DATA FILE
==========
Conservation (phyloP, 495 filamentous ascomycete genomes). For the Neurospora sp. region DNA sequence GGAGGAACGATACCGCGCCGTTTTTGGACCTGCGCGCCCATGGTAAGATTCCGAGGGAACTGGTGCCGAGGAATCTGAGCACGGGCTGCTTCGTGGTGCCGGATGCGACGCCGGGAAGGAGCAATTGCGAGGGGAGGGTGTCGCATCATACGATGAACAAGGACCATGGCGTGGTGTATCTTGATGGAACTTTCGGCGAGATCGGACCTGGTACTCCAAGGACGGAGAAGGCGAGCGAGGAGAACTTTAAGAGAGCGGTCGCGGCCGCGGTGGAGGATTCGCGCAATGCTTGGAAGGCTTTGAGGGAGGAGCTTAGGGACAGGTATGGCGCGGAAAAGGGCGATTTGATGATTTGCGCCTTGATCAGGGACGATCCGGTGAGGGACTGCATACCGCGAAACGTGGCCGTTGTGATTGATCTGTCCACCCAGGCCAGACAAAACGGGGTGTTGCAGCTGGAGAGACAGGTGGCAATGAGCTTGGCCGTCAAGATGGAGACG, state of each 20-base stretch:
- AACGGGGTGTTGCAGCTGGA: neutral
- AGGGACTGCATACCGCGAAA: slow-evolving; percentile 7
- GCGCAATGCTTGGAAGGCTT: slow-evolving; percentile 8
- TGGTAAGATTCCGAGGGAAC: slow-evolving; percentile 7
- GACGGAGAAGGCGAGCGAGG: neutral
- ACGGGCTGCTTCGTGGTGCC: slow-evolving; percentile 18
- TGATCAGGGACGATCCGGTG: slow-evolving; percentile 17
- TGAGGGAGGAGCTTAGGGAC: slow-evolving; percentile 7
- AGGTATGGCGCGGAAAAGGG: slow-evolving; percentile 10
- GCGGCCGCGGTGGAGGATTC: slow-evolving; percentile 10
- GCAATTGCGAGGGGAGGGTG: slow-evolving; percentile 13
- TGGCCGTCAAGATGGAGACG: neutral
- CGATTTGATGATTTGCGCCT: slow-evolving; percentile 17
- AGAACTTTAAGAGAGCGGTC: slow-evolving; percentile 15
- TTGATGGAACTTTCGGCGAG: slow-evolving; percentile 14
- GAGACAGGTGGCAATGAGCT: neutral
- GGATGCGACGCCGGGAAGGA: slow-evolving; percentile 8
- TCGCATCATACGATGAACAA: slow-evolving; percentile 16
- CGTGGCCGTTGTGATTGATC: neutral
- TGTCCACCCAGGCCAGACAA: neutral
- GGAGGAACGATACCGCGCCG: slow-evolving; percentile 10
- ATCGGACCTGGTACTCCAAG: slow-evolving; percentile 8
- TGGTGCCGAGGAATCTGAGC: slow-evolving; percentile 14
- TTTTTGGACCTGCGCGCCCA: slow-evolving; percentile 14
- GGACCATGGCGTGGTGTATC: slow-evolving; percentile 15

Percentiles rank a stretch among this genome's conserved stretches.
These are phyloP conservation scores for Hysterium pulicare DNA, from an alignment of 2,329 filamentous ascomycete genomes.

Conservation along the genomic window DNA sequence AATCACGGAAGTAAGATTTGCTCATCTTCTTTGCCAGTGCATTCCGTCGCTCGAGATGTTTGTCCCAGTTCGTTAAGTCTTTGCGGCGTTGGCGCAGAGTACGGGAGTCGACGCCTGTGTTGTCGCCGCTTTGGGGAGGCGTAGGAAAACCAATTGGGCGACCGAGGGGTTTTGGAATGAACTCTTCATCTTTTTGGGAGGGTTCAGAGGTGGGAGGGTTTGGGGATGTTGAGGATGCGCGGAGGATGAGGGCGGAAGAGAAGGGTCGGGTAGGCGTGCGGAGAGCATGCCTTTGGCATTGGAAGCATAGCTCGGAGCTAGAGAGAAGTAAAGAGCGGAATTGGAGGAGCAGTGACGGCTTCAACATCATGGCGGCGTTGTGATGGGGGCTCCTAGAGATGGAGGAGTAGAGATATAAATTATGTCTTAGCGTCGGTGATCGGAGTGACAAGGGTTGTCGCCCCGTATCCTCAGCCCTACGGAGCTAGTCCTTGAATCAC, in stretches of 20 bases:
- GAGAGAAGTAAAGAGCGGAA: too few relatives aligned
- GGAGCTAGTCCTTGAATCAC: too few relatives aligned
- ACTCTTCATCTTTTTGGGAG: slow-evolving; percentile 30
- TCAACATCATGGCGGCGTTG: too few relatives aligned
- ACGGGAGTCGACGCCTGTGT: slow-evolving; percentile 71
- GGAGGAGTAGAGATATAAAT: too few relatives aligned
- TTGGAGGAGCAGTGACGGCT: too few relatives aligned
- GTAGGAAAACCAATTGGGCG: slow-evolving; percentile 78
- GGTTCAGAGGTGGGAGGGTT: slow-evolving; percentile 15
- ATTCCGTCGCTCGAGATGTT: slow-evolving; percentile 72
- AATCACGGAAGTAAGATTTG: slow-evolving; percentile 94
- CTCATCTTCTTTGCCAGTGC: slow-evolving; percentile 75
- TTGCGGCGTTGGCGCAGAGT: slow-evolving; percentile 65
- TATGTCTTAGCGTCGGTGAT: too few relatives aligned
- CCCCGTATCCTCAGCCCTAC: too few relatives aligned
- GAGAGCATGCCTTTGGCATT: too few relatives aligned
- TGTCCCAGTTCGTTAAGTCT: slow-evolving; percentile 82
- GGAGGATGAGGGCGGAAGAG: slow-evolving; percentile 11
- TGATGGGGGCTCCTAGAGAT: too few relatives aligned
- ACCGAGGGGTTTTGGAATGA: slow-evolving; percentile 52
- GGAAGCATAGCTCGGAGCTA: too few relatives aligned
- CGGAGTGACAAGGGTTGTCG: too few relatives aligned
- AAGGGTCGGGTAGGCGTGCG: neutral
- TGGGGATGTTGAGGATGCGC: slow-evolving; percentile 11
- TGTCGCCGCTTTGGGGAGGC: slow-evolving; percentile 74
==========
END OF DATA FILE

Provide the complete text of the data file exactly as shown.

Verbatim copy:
Conservation (phyloP, 495 filamentous ascomycete genomes). For the Neurospora sp. region DNA sequence GGAGGAACGATACCGCGCCGTTTTTGGACCTGCGCGCCCATGGTAAGATTCCGAGGGAACTGGTGCCGAGGAATCTGAGCACGGGCTGCTTCGTGGTGCCGGATGCGACGCCGGGAAGGAGCAATTGCGAGGGGAGGGTGTCGCATCATACGATGAACAAGGACCATGGCGTGGTGTATCTTGATGGAACTTTCGGCGAGATCGGACCTGGTACTCCAAGGACGGAGAAGGCGAGCGAGGAGAACTTTAAGAGAGCGGTCGCGGCCGCGGTGGAGGATTCGCGCAATGCTTGGAAGGCTTTGAGGGAGGAGCTTAGGGACAGGTATGGCGCGGAAAAGGGCGATTTGATGATTTGCGCCTTGATCAGGGACGATCCGGTGAGGGACTGCATACCGCGAAACGTGGCCGTTGTGATTGATCTGTCCACCCAGGCCAGACAAAACGGGGTGTTGCAGCTGGAGAGACAGGTGGCAATGAGCTTGGCCGTCAAGATGGAGACG, state of each 20-base stretch:
- AACGGGGTGTTGCAGCTGGA: neutral
- AGGGACTGCATACCGCGAAA: slow-evolving; percentile 7
- GCGCAATGCTTGGAAGGCTT: slow-evolving; percentile 8
- TGGTAAGATTCCGAGGGAAC: slow-evolving; percentile 7
- GACGGAGAAGGCGAGCGAGG: neutral
- ACGGGCTGCTTCGTGGTGCC: slow-evolving; percentile 18
- TGATCAGGGACGATCCGGTG: slow-evolving; percentile 17
- TGAGGGAGGAGCTTAGGGAC: slow-evolving; percentile 7
- AGGTATGGCGCGGAAAAGGG: slow-evolving; percentile 10
- GCGGCCGCGGTGGAGGATTC: slow-evolving; percentile 10
- GCAATTGCGAGGGGAGGGTG: slow-evolving; percentile 13
- TGGCCGTCAAGATGGAGACG: neutral
- CGATTTGATGATTTGCGCCT: slow-evolving; percentile 17
- AGAACTTTAAGAGAGCGGTC: slow-evolving; percentile 15
- TTGATGGAACTTTCGGCGAG: slow-evolving; percentile 14
- GAGACAGGTGGCAATGAGCT: neutral
- GGATGCGACGCCGGGAAGGA: slow-evolving; percentile 8
- TCGCATCATACGATGAACAA: slow-evolving; percentile 16
- CGTGGCCGTTGTGATTGATC: neutral
- TGTCCACCCAGGCCAGACAA: neutral
- GGAGGAACGATACCGCGCCG: slow-evolving; percentile 10
- ATCGGACCTGGTACTCCAAG: slow-evolving; percentile 8
- TGGTGCCGAGGAATCTGAGC: slow-evolving; percentile 14
- TTTTTGGACCTGCGCGCCCA: slow-evolving; percentile 14
- GGACCATGGCGTGGTGTATC: slow-evolving; percentile 15

Percentiles rank a stretch among this genome's conserved stretches.
These are phyloP conservation scores for Hysterium pulicare DNA, from an alignment of 2,329 filamentous ascomycete genomes.

Conservation along the genomic window DNA sequence AATCACGGAAGTAAGATTTGCTCATCTTCTTTGCCAGTGCATTCCGTCGCTCGAGATGTTTGTCCCAGTTCGTTAAGTCTTTGCGGCGTTGGCGCAGAGTACGGGAGTCGACGCCTGTGTTGTCGCCGCTTTGGGGAGGCGTAGGAAAACCAATTGGGCGACCGAGGGGTTTTGGAATGAACTCTTCATCTTTTTGGGAGGGTTCAGAGGTGGGAGGGTTTGGGGATGTTGAGGATGCGCGGAGGATGAGGGCGGAAGAGAAGGGTCGGGTAGGCGTGCGGAGAGCATGCCTTTGGCATTGGAAGCATAGCTCGGAGCTAGAGAGAAGTAAAGAGCGGAATTGGAGGAGCAGTGACGGCTTCAACATCATGGCGGCGTTGTGATGGGGGCTCCTAGAGATGGAGGAGTAGAGATATAAATTATGTCTTAGCGTCGGTGATCGGAGTGACAAGGGTTGTCGCCCCGTATCCTCAGCCCTACGGAGCTAGTCCTTGAATCAC, in stretches of 20 bases:
- GAGAGAAGTAAAGAGCGGAA: too few relatives aligned
- GGAGCTAGTCCTTGAATCAC: too few relatives aligned
- ACTCTTCATCTTTTTGGGAG: slow-evolving; percentile 30
- TCAACATCATGGCGGCGTTG: too few relatives aligned
- ACGGGAGTCGACGCCTGTGT: slow-evolving; percentile 71
- GGAGGAGTAGAGATATAAAT: too few relatives aligned
- TTGGAGGAGCAGTGACGGCT: too few relatives aligned
- GTAGGAAAACCAATTGGGCG: slow-evolving; percentile 78
- GGTTCAGAGGTGGGAGGGTT: slow-evolving; percentile 15
- ATTCCGTCGCTCGAGATGTT: slow-evolving; percentile 72
- AATCACGGAAGTAAGATTTG: slow-evolving; percentile 94
- CTCATCTTCTTTGCCAGTGC: slow-evolving; percentile 75
- TTGCGGCGTTGGCGCAGAGT: slow-evolving; percentile 65
- TATGTCTTAGCGTCGGTGAT: too few relatives aligned
- CCCCGTATCCTCAGCCCTAC: too few relatives aligned
- GAGAGCATGCCTTTGGCATT: too few relatives aligned
- TGTCCCAGTTCGTTAAGTCT: slow-evolving; percentile 82
- GGAGGATGAGGGCGGAAGAG: slow-evolving; percentile 11
- TGATGGGGGCTCCTAGAGAT: too few relatives aligned
- ACCGAGGGGTTTTGGAATGA: slow-evolving; percentile 52
- GGAAGCATAGCTCGGAGCTA: too few relatives aligned
- CGGAGTGACAAGGGTTGTCG: too few relatives aligned
- AAGGGTCGGGTAGGCGTGCG: neutral
- TGGGGATGTTGAGGATGCGC: slow-evolving; percentile 11
- TGTCGCCGCTTTGGGGAGGC: slow-evolving; percentile 74